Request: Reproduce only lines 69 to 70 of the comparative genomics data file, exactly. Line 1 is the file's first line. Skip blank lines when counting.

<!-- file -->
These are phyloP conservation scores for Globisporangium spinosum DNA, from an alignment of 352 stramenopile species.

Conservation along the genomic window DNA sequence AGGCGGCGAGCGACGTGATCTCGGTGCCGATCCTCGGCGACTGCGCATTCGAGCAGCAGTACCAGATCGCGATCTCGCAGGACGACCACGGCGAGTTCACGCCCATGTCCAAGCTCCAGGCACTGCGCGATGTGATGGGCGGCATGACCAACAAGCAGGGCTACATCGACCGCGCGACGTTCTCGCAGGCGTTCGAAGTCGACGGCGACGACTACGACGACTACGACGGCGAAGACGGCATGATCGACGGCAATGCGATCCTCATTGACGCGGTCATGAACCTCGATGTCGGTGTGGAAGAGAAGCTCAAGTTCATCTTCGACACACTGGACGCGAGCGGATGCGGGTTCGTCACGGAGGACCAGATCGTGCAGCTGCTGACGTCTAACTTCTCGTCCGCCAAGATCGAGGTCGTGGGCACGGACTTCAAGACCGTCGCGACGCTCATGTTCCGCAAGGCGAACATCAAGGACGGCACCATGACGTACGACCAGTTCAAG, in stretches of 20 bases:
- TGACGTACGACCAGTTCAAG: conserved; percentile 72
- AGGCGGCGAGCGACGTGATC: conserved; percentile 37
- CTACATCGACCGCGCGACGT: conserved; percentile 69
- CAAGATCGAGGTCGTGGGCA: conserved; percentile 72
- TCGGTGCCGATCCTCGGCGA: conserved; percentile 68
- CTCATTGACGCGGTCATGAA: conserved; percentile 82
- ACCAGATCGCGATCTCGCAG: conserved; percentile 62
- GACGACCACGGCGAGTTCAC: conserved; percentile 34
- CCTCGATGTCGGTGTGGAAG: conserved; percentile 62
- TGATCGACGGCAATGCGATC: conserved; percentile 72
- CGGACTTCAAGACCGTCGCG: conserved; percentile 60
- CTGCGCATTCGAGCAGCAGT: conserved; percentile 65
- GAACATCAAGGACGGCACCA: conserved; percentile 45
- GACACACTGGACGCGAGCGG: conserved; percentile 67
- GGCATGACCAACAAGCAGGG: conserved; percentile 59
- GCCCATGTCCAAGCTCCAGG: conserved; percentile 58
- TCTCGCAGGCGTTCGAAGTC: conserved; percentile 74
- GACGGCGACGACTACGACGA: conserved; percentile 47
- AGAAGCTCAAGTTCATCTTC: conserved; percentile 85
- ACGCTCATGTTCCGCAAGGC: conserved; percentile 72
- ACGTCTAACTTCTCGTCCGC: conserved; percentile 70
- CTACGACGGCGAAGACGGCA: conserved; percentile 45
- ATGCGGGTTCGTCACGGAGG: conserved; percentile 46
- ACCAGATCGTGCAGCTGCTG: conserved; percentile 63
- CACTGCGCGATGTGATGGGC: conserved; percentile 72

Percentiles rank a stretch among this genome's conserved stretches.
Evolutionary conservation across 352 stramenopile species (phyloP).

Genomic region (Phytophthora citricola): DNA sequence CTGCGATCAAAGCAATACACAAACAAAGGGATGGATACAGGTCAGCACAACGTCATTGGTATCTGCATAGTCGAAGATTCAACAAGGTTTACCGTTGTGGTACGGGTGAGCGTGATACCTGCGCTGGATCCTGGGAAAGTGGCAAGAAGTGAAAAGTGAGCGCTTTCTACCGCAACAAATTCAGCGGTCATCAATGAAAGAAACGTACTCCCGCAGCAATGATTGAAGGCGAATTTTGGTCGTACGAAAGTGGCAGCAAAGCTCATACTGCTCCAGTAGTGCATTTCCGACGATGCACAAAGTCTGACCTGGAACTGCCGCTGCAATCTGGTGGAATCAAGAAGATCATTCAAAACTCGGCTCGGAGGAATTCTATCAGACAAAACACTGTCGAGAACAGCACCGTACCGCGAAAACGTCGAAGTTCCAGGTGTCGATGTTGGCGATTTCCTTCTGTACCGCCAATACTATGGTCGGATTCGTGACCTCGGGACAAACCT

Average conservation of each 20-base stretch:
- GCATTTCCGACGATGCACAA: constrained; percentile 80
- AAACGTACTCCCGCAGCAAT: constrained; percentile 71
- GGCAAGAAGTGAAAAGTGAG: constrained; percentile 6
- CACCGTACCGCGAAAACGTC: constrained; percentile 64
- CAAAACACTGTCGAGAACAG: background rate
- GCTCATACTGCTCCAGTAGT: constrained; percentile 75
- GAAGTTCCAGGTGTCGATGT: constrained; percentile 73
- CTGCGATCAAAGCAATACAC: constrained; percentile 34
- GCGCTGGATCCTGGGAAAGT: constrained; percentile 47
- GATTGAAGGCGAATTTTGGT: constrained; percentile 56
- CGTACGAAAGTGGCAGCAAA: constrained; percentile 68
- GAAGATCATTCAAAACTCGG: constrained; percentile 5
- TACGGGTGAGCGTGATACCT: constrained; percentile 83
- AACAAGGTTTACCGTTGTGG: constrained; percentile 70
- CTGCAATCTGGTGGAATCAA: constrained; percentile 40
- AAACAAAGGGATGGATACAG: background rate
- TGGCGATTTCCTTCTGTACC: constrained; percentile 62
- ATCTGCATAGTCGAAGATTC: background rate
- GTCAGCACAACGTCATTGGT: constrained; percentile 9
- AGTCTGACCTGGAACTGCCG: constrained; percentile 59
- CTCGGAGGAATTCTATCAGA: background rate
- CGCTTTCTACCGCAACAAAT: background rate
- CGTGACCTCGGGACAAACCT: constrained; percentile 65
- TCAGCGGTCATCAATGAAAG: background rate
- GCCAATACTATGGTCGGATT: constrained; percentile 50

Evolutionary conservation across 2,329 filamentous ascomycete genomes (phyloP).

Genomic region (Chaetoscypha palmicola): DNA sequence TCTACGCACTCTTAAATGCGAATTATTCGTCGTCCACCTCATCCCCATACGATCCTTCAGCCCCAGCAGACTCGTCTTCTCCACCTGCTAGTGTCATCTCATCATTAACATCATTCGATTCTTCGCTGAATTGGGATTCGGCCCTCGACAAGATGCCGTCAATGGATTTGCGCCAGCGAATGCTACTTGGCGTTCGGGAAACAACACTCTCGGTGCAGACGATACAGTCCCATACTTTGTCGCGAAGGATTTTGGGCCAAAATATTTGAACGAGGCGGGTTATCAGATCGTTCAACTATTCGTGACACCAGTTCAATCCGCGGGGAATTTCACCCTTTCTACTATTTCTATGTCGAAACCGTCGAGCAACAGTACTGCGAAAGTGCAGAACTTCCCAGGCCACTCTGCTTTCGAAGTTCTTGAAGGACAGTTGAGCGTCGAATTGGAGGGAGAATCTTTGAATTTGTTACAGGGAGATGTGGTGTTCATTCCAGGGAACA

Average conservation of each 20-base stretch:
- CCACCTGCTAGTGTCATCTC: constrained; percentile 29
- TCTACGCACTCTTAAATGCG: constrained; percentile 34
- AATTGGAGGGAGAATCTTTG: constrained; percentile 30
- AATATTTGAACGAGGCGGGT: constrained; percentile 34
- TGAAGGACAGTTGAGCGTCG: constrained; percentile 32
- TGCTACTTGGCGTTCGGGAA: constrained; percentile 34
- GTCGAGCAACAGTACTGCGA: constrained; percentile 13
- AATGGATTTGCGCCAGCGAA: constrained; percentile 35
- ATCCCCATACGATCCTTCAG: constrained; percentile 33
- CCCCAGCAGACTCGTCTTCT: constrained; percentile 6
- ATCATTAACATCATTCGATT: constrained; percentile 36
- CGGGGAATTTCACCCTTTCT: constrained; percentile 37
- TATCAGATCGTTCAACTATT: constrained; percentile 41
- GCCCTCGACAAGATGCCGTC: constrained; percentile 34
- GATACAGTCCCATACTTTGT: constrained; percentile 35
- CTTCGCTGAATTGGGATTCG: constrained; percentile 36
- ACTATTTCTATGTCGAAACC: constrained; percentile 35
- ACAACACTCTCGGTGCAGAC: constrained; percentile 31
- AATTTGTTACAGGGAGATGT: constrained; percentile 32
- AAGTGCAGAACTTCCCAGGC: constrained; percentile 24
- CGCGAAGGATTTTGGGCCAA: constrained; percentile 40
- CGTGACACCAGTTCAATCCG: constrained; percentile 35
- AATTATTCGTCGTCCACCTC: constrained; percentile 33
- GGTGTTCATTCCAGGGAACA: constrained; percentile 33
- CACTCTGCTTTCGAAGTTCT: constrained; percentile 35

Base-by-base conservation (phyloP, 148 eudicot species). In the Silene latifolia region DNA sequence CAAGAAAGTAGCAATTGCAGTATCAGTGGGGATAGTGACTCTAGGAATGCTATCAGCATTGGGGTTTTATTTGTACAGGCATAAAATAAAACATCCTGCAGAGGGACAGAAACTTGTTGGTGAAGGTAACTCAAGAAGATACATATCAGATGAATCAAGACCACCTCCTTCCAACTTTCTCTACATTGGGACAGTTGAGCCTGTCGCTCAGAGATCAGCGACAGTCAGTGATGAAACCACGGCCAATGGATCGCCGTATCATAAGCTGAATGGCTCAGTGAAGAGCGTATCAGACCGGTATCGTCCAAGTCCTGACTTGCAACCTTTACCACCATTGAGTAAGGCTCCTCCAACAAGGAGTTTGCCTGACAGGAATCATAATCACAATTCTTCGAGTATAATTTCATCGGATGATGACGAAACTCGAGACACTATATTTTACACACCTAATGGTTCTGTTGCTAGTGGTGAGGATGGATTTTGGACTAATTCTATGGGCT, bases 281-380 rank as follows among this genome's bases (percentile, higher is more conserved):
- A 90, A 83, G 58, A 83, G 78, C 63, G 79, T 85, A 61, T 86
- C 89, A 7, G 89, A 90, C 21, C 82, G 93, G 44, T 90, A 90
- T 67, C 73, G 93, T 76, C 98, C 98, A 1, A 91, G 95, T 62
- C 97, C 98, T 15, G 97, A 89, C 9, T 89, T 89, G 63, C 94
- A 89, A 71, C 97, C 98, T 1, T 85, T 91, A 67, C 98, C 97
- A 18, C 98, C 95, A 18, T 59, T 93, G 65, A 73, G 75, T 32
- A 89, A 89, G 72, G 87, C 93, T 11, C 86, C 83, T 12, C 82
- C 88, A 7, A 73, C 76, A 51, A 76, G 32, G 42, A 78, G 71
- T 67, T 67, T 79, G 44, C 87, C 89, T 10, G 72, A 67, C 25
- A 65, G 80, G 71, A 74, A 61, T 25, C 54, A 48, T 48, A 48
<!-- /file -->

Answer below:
- CCCCAGCAGACTCGTCTTCT: constrained; percentile 6
- ATCATTAACATCATTCGATT: constrained; percentile 36